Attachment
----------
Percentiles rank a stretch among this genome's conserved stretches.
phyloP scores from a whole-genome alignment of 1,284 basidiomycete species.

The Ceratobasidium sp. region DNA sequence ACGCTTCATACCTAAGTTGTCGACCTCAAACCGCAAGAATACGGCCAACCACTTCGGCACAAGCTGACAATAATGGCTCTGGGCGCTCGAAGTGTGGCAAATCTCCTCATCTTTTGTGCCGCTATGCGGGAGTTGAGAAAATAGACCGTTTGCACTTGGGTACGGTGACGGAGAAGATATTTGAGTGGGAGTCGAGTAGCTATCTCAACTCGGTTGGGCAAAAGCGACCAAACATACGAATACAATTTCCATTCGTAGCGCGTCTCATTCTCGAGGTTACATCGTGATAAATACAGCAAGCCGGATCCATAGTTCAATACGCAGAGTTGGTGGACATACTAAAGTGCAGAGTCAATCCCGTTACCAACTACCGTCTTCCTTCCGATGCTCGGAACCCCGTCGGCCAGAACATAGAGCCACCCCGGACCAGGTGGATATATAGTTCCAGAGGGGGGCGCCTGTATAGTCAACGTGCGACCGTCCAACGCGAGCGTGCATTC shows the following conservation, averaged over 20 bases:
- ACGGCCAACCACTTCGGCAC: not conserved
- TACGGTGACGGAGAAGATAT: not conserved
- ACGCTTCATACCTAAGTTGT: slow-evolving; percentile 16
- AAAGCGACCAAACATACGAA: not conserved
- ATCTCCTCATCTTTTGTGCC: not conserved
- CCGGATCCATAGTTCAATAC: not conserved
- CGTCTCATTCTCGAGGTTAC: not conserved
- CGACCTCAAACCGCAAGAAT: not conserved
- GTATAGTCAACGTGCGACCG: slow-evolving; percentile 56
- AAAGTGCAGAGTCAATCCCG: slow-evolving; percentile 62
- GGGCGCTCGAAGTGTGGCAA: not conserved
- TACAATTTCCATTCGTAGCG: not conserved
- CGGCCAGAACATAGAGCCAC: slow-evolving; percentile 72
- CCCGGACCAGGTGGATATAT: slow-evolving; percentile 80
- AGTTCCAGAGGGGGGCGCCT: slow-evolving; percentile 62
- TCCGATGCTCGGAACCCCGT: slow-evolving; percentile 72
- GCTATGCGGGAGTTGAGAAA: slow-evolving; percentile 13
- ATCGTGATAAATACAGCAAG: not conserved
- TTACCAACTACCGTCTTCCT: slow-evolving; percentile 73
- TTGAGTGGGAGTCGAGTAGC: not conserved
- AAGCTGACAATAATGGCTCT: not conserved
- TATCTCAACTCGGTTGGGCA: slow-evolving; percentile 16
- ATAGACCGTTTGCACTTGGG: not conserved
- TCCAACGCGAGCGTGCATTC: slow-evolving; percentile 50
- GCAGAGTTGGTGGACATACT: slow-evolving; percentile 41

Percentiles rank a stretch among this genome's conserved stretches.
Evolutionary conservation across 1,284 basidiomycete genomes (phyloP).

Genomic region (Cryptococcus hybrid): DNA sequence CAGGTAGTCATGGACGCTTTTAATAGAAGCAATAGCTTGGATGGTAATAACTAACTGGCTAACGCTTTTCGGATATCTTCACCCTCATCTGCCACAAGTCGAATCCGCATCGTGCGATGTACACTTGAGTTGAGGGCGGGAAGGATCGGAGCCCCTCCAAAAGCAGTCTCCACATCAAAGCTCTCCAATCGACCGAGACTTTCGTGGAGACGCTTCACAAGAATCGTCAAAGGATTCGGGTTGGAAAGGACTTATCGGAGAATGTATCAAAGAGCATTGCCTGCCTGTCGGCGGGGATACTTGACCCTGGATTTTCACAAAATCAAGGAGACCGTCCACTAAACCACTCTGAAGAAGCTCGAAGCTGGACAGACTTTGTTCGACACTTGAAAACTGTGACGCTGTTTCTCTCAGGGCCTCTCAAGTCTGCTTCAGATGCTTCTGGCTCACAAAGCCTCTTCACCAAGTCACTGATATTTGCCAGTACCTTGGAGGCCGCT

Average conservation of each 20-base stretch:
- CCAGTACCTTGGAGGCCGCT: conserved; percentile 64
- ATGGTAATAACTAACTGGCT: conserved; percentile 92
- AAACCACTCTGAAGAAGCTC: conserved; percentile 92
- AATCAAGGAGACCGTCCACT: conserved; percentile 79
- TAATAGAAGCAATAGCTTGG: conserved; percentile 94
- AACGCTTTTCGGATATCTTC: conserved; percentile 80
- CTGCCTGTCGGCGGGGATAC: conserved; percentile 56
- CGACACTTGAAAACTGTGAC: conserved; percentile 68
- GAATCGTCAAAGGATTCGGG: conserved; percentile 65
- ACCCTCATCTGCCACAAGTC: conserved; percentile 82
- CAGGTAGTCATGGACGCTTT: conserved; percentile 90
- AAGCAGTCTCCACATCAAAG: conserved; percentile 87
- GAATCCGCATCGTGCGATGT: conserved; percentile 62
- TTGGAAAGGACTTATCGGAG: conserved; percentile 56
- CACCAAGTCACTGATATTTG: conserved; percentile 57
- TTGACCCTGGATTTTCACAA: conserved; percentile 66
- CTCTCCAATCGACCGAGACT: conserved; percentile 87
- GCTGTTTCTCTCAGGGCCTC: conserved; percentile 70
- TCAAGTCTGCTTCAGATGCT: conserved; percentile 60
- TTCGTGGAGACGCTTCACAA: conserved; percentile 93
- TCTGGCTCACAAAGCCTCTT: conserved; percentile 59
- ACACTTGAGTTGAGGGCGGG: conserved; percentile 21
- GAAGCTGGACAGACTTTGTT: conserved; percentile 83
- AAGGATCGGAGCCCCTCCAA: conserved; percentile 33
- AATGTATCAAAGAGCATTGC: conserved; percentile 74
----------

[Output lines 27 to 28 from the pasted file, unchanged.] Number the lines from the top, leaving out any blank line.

- TCCAACGCGAGCGTGCATTC: slow-evolving; percentile 50
- GCAGAGTTGGTGGACATACT: slow-evolving; percentile 41